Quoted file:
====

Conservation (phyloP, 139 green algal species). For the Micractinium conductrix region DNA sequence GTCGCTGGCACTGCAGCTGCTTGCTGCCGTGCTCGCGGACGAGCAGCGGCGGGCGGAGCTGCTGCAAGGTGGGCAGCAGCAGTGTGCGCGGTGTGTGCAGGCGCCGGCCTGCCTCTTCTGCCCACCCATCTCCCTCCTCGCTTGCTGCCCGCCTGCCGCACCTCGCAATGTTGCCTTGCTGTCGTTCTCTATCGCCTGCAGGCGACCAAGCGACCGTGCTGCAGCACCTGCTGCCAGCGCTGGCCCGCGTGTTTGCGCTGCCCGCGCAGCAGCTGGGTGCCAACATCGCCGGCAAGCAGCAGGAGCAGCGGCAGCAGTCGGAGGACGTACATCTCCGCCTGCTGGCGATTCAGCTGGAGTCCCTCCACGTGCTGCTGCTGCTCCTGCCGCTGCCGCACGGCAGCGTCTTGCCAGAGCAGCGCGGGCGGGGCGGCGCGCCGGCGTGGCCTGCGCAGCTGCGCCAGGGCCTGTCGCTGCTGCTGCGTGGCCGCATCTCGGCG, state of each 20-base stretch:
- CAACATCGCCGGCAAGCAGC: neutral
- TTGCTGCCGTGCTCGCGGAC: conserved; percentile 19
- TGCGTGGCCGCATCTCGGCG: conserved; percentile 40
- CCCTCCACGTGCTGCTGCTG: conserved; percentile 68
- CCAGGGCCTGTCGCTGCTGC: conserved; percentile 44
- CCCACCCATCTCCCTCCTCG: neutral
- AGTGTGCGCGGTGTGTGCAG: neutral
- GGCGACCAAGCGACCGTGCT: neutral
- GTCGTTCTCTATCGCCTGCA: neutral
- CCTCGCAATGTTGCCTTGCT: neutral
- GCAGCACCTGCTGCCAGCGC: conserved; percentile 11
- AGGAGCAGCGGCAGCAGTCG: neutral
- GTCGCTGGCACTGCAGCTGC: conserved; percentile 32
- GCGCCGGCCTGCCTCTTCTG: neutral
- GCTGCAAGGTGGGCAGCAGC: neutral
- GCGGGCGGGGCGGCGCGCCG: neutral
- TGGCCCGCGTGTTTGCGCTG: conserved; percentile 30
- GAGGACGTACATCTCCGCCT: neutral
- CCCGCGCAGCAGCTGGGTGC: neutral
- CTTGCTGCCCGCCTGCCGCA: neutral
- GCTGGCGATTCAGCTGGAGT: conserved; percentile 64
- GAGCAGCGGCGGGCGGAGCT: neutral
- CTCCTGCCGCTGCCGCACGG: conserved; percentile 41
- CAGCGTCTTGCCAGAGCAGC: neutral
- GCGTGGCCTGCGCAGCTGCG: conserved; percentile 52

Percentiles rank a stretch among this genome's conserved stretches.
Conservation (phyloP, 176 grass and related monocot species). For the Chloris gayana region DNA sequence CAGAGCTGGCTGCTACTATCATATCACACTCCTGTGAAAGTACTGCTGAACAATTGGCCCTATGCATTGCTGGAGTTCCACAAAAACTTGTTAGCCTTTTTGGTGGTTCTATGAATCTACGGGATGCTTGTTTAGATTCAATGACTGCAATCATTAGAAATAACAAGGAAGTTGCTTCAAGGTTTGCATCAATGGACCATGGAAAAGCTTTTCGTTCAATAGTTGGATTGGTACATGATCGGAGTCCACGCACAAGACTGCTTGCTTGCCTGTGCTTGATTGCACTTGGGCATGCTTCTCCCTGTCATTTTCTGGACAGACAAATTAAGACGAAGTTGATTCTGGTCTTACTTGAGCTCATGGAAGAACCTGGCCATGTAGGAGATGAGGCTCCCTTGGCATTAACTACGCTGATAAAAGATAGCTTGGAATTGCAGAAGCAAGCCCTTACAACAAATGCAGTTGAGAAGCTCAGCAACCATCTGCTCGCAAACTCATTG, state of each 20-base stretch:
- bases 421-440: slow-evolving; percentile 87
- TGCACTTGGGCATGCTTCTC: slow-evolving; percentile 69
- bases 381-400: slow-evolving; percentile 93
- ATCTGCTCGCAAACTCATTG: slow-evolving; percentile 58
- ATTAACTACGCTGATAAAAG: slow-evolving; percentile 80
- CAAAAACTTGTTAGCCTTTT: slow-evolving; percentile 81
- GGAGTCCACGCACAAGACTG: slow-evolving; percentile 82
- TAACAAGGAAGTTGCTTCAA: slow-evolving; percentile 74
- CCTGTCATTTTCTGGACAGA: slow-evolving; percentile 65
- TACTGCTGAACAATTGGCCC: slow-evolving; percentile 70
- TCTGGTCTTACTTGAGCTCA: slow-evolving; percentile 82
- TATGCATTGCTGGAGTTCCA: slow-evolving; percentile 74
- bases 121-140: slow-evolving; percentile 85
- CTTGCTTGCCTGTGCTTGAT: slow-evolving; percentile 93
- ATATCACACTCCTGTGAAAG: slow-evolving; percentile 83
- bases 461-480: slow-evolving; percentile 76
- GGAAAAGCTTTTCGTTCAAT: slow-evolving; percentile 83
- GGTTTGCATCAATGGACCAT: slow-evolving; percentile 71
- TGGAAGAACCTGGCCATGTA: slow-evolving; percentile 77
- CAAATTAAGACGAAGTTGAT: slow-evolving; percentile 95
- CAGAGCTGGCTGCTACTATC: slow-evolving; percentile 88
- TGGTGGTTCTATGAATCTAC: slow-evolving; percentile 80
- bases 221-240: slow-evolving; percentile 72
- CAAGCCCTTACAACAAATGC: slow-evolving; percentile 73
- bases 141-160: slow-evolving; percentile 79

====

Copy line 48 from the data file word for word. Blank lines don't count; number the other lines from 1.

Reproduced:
- CAAATTAAGACGAAGTTGAT: slow-evolving; percentile 95